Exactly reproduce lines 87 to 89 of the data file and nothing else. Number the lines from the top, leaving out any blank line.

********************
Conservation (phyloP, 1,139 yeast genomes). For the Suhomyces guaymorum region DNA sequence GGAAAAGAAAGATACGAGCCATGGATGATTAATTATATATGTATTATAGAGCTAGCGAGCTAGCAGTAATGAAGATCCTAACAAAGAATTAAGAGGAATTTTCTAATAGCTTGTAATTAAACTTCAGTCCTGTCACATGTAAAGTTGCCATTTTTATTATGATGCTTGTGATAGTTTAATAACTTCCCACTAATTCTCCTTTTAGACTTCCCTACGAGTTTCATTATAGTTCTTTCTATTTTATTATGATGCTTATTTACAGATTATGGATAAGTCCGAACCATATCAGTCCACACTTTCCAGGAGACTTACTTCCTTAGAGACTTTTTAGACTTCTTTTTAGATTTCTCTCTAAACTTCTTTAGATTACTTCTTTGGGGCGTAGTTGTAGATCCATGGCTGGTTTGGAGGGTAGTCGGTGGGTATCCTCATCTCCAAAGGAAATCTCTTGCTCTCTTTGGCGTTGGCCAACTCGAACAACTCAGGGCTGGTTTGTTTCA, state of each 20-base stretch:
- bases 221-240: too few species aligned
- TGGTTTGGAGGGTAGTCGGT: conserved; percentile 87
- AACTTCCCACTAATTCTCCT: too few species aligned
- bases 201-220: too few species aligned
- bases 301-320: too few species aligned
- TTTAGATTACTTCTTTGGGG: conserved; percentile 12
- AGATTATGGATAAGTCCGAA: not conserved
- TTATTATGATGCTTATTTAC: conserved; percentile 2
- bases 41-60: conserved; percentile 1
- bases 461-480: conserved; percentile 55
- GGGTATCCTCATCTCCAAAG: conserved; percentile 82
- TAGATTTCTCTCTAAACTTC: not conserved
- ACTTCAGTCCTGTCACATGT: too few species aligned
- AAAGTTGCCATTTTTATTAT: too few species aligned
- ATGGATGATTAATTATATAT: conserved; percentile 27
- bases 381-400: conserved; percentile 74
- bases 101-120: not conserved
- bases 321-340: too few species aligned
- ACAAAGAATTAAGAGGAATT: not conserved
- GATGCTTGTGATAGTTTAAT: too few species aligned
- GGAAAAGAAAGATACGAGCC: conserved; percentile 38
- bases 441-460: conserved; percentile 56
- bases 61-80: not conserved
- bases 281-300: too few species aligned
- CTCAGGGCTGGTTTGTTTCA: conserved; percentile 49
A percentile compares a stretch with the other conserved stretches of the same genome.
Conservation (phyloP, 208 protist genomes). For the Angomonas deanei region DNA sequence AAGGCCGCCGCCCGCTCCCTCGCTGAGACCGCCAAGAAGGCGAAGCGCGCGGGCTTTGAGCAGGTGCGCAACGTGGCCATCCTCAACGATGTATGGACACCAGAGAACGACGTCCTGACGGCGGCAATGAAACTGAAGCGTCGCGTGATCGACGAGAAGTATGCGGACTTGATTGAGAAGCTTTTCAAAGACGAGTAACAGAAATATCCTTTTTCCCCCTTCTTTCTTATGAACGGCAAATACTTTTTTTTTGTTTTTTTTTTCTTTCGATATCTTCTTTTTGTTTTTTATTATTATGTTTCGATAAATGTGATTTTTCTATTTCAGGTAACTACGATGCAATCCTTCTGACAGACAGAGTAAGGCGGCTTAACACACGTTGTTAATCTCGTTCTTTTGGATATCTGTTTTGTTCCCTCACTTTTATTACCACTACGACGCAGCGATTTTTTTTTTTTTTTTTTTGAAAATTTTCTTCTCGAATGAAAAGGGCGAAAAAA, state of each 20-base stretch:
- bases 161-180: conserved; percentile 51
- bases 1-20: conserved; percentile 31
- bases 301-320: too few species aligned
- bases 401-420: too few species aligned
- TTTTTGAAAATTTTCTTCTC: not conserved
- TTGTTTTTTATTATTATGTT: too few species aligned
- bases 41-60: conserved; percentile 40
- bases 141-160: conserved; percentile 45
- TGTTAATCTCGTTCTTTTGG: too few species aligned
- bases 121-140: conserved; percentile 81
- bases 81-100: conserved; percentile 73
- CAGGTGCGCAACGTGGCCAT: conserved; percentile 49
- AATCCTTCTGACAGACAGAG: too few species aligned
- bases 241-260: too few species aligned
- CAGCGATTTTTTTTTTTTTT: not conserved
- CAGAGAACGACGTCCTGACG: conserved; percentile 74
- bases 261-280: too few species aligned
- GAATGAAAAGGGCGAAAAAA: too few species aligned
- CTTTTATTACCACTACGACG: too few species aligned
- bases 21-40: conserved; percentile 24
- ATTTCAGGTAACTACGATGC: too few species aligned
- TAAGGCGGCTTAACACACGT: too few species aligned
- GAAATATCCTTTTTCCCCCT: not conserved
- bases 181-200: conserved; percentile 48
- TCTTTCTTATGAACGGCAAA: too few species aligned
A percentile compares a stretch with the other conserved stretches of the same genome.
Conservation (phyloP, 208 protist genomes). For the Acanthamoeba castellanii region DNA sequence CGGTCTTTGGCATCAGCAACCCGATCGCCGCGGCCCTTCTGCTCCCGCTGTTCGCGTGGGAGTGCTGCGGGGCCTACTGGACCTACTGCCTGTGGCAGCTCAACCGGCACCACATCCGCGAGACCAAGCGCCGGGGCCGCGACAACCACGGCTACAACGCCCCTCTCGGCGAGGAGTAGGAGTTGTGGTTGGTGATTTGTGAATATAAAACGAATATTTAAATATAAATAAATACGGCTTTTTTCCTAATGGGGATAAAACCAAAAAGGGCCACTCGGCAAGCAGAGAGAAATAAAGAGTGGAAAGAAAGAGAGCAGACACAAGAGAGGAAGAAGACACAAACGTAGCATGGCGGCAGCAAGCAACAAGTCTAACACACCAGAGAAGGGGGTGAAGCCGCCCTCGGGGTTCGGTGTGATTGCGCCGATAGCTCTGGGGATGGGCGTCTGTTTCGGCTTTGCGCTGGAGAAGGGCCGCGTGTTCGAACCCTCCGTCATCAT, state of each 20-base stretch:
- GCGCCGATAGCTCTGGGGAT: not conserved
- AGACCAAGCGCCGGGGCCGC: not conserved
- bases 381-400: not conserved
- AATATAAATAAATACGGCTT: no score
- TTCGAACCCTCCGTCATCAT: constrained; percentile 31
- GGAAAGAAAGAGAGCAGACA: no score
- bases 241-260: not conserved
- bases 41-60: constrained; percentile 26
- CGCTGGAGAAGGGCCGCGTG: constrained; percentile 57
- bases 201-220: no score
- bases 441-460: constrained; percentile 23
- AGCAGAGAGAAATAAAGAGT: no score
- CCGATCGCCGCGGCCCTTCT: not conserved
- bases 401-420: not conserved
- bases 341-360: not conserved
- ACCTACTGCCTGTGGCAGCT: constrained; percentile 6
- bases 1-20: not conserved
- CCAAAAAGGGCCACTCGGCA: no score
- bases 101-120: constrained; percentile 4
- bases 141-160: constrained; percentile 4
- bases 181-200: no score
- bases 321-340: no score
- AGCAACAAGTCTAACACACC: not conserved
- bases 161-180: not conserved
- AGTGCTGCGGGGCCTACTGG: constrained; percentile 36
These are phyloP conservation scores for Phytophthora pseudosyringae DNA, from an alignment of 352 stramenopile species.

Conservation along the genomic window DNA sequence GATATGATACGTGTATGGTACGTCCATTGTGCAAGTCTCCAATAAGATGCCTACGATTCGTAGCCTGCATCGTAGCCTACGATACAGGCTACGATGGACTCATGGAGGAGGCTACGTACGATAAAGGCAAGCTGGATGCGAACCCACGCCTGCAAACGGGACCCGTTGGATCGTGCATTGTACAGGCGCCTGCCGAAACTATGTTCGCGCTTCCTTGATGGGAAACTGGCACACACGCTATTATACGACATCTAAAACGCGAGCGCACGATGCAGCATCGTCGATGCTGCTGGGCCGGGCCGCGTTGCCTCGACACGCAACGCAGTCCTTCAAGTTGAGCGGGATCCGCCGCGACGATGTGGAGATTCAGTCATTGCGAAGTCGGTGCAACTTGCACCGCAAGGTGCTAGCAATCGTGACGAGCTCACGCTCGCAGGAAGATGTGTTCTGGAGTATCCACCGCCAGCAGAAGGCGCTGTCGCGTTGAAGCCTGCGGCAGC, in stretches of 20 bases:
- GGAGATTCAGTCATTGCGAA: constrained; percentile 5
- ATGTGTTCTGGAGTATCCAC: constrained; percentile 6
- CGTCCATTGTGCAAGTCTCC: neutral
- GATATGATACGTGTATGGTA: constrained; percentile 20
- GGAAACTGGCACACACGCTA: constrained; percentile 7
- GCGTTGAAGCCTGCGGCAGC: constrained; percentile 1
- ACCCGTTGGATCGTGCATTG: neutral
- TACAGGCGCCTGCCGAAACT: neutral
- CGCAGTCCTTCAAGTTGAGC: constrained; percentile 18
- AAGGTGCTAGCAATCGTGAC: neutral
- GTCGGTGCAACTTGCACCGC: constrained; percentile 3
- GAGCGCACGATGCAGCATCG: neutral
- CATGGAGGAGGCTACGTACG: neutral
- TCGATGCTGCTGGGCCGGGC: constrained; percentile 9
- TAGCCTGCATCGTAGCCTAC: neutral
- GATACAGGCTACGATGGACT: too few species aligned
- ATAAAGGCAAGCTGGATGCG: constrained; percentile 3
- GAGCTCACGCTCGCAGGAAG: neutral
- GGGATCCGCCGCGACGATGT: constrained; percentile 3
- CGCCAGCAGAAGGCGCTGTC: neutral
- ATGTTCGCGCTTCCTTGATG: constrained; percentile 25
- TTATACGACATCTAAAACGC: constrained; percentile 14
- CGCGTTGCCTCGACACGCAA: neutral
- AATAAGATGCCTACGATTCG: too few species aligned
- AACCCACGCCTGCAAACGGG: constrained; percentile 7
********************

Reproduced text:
- GGAAACTGGCACACACGCTA: constrained; percentile 7
- GCGTTGAAGCCTGCGGCAGC: constrained; percentile 1
- ACCCGTTGGATCGTGCATTG: neutral